wl), but it didn’t compile at first. After applying some patch for the kernel 2.6.29 (I’m using kernel 2.6.30) it did compile, but it didn’t quite work. Meaning, it locked up my machine seconds after loading.
After a couple of days of wondering and trying to make it work… I realised the driver is already compiled in Debian (in particular, broadcom-sta-modules-2.6.30-1-686). Just installing and loading it worked like a charm. Oh well.
Jun 24, 2008
I don’t really do any Python development myself, but at work I do support some automated testing infrastructure (in this particular case, I’m talking about a CruiseControl.rb installation), and some of the projects that use that infrastructure use Python. The setup is so that the tests are actually executed in the CC.rb server, so I have to have Python installed there, and it has to have some basic dependencies to be able to run the tests.
A couple of times something strange happened: suddenly, those tests would start failing with no apparent reason, and looking at the logs, it looked like some dependencies were not installed (error messages such as
ImportError: No module named sqlalchemy). Of course that didn’t make any sense, because SQLAlchemy is needed for the tests and they were working like a charm for weeks. I was totally and completely confused by the error message, and I tried to install SQLAlchemy again. That solved the problem, luckily, so I decided to forget about it because it wasn’t my thing anyway.
But the problems appeared again. And again. And I got another error message that was really confusing, because it looked like Python was using some old version of some module (a version that wasn’t there anymore, because the code had been updated from SVN). So I just got tired of not knowing what was going on, and decided to investigate enough to find out the root of the problem. And I found something surprising.
What I found is that the famous
python setup.py develop(that everyone told me to use) actually adds the “current directory” to the list of paths where Python searches for modules, so you can develop your module and use it from anywhere. I had heard some comment on that, but I didn’t quite get what it meant, and I don’t think the person that said it realised either.
The fun thing with
setup.py developis that when you have several branches of the same project in the same machine, and you use that to make the modules available… well, I guess that knowing which versions of which modules Python will use becomes an interesting question to say the least. I’m not saying that the way it works is necessarily wrong, but I do think it is dangerous, and people shouldn’t think of it as the “normal” way of developing modules in Python. It should be used with care.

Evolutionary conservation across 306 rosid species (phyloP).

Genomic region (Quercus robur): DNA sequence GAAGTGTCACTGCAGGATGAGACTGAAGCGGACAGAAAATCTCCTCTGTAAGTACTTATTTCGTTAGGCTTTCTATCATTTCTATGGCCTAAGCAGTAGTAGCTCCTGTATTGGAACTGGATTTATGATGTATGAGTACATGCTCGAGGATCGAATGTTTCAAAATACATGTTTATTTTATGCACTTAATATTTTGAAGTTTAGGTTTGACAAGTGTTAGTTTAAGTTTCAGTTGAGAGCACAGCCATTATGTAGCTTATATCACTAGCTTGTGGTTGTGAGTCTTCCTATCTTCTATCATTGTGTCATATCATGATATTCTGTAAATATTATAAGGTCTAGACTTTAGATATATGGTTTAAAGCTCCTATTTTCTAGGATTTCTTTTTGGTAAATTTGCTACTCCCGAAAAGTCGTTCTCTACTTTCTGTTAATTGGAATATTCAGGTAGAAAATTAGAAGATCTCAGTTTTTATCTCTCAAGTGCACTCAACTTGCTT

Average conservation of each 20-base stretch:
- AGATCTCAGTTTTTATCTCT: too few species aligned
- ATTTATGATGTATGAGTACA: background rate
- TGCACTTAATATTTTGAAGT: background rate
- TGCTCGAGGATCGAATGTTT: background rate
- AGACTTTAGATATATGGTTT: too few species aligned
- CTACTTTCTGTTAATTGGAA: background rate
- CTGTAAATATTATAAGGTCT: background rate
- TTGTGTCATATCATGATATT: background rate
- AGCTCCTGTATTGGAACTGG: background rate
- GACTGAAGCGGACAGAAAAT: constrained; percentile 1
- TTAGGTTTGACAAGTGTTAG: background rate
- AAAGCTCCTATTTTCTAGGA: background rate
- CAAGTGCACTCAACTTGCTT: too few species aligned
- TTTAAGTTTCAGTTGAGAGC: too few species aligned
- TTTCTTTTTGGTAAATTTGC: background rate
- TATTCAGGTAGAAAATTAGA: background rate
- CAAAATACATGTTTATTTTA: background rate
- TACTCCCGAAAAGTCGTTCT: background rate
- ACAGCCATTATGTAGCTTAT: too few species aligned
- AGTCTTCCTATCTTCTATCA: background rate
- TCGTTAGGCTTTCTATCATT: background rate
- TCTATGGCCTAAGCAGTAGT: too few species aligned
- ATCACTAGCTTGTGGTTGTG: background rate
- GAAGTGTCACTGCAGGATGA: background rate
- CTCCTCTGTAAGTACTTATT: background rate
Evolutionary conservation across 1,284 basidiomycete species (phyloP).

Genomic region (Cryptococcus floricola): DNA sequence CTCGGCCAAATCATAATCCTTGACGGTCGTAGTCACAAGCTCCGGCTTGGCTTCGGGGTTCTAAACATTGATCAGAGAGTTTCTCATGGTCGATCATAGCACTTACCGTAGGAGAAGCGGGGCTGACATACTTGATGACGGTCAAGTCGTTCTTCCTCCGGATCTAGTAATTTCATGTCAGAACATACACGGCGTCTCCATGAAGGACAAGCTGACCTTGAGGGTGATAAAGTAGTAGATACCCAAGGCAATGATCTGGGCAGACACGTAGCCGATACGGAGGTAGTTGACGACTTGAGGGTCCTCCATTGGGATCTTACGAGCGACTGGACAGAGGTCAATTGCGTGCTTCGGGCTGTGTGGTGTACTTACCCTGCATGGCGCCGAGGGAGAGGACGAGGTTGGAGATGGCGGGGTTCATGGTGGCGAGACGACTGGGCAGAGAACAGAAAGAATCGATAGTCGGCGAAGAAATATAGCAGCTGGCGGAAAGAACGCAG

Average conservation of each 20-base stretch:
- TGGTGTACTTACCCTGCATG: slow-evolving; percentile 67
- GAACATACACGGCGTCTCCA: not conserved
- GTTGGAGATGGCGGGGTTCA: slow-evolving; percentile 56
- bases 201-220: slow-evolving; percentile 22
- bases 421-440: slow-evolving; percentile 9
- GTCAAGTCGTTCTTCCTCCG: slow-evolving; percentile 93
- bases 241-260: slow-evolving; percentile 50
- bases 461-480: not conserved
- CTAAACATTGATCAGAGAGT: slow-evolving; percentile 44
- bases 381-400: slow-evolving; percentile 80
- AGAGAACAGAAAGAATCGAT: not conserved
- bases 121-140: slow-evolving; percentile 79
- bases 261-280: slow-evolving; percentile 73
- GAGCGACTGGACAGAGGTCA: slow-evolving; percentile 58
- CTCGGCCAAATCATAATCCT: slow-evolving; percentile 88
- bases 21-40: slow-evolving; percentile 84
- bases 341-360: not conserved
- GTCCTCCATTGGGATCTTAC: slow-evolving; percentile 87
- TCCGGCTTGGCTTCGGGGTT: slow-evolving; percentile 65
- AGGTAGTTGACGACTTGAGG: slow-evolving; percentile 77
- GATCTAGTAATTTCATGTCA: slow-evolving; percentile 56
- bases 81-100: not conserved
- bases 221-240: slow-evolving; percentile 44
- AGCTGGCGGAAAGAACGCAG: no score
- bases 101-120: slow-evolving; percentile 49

After having realised that and thought about it a bit, I still don’t understand why those modules simply “dissappeared”, but it seems that there was some corruption of
/usr/lib/python2.5/site-packages/easy_install.pthor similar (that file seems to be modified when you install packages with
easy_install, and it had references to the directories I ran
setup.py developfrom, so that’s my main suspect for now). At least I know now that I could backup a working
easy_install.pthfile, and restore when we have problems again, but I’m far from happy with that “solution”
Also, I’m wondering what the hell should I do in the future to prevent more problems, because using
setup.py developsounds like a terrible idea to me. I tried to set
PYTHONPATHinstead, but apparently I failed. Any suggestions?
EDIT: I’m finally using
PYTHONPATH. I have no idea what I tried last time, but using it was easy, quick and clean. I still have no idea why the hell Python sometimes forgets where some modules are, though.
Oct 19, 2007
In the last days I have gone back to working on
dhelp, a Debian package for documentation indexing and search. Months ago I had started rewriting
dhelp_parse, the only program in the suite written in C, in Ruby.
The rewrite was almost done, but the program wasn’t tested much (some modules had unit tests, but the program itself didn’t), so I found a couple of big bugs easily :-D Now it looks better, so hopefully I’ll be done soon, and I’ll upload the new package to Debian so people can start testing it.